Quote: “And so the soul of this place lives in the parties that grow here, not just Mardi Gras, no, but rather the kind that start with a simple phone call to a neighbor, a friend. And after the heat is discussed and your troubles shared you say man it’d be nice to see you, your kids, your smile. And from this grows a spread several tables long, covered in newspaper, with long rows of crawfish spill steaming from aluminum pots, a bright splash of red in the blanketing green of your yard. it is food so big it must be stirred with a paddle. You gather around this. You worship it. There is nothing strange about that. Only the unfortunate don’t see it this way.”

Rating: 9/10

Would be a good read for: Someone looking for a book to read while sitting under the air conditioner on a hot summer’s day. Also absolutely everyone else because this book is a new favourite of mine, and I’ll be recommending it to people for the rest of the year. Get used to it.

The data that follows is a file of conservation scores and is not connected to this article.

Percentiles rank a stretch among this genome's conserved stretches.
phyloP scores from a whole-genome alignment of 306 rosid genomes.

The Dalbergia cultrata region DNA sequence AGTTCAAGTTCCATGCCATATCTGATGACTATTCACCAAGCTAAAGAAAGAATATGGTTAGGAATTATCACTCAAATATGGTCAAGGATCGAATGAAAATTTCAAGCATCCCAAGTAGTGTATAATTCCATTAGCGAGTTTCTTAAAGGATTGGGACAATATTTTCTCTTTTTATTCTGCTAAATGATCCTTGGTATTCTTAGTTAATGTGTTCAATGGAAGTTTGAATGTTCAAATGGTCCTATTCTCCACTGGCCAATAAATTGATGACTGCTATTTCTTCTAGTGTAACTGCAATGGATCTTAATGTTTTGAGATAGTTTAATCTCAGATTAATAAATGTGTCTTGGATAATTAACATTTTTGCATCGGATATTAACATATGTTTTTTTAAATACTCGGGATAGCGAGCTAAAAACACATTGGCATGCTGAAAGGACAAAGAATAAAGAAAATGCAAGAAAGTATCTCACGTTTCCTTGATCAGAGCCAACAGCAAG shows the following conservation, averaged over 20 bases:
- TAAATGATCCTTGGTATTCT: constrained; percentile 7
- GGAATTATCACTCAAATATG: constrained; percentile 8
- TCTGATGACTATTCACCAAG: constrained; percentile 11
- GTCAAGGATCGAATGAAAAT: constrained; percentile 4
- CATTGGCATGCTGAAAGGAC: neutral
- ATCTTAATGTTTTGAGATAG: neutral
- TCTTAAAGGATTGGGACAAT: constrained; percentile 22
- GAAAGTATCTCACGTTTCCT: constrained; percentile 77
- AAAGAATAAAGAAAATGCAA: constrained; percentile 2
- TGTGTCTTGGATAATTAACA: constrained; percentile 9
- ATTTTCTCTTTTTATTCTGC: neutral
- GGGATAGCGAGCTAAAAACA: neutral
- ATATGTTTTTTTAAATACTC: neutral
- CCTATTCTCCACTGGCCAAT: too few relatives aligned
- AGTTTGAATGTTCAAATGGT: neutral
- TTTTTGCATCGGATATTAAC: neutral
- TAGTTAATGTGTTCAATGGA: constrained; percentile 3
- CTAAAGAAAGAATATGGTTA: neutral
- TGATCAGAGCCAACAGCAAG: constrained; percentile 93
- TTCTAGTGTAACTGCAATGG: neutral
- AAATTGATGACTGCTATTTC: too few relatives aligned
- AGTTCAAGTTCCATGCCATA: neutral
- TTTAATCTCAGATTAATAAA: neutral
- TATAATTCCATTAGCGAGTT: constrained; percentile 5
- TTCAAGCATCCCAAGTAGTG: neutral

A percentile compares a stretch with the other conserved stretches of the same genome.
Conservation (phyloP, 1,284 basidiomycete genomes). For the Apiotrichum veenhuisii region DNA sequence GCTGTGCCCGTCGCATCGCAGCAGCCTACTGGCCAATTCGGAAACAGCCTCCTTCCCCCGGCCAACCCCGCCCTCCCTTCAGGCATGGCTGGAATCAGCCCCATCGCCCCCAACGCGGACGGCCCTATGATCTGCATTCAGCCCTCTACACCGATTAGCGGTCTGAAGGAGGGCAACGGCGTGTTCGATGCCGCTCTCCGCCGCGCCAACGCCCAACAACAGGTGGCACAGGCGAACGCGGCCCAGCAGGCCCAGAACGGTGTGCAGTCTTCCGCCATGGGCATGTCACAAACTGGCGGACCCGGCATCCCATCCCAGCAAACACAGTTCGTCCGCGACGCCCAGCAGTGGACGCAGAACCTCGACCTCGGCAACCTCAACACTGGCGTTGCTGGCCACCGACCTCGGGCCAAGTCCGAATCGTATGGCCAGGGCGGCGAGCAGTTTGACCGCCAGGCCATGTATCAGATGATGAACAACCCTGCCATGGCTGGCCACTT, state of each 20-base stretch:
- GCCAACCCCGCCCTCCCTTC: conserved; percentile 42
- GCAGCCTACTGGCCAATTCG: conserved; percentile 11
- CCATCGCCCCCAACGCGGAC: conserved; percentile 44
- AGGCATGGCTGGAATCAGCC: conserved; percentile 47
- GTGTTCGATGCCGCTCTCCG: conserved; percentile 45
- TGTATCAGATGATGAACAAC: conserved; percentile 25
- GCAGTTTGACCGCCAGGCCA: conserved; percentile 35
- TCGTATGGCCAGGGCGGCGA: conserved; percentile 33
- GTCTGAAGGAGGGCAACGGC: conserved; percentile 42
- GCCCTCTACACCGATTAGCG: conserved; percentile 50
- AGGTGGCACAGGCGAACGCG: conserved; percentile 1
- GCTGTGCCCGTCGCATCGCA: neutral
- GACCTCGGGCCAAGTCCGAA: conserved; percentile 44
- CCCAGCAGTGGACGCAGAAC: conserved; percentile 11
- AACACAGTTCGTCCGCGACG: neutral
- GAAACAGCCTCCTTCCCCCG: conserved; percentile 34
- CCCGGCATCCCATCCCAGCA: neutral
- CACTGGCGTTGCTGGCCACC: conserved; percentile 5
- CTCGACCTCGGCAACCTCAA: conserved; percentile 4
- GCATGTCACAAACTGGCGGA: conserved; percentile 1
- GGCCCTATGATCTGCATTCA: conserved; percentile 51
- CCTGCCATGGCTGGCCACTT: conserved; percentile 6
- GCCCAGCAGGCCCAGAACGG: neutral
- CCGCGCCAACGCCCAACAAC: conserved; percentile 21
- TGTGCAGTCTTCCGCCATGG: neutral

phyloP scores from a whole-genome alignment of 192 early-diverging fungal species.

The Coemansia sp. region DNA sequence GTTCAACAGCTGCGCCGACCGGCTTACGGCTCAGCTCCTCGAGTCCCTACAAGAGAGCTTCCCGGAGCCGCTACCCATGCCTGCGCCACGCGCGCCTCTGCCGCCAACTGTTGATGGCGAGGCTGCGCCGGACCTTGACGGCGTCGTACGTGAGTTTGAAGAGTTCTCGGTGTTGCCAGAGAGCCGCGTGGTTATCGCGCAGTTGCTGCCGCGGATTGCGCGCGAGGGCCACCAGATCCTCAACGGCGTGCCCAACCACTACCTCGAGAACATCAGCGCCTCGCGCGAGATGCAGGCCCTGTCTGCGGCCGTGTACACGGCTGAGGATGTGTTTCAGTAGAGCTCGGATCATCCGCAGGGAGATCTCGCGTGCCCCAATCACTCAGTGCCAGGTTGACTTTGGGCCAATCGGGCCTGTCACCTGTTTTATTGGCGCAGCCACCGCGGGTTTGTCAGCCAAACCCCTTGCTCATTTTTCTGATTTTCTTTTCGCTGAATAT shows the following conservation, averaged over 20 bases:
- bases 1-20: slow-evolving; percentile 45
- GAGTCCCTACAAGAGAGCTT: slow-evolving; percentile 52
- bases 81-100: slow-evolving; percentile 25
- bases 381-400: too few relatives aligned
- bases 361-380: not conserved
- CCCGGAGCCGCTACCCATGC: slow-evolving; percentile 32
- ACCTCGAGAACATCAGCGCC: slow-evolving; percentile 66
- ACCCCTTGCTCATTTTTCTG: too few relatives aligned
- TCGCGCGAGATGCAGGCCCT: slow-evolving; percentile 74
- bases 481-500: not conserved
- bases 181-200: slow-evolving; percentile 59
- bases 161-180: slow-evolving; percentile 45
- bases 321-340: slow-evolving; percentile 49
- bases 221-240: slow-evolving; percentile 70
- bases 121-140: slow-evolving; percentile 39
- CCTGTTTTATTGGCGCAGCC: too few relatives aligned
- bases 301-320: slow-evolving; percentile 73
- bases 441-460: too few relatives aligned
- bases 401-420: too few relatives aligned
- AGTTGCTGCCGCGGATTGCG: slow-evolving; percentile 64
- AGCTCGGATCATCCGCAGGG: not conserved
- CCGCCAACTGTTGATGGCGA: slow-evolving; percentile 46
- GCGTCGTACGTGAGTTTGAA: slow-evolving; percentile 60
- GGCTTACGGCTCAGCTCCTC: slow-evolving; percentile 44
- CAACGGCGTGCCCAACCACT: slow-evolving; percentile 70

Book Review: Survive The Night by Danielle Vega

Book: Survive The Night by Danielle Vega – published by Razorbill, Kindle Edition, 274 pages.

Synopsis: Julie lies dead and disemboweled in a dank, black subway tunnel, red-eyed rats nibbling at her fingers. Her friends think she’s just off with some guy, no one could hear her getting torn apart over the sound of pulsing music.

In a tunnel nearby, Casey regrets coming to Survive the Night, the all-night underground rave in the New York City subway. Her best friend Shana talked her into it, even though Casey just got out of rehab. Alone and lost in the dark, creepy tunnels, Casey doesn’t think Survive the Night could get any worse…

…until she comes across Julie’s body, and the party turns deadly.

Desperate for help, Casey and her friends find themselves running through the putrid subway system, searching for a way out. But every manhole is sealed shut, and every noise echoes eerily in the dark, reminding them they’re not alone.

They’re being hunted.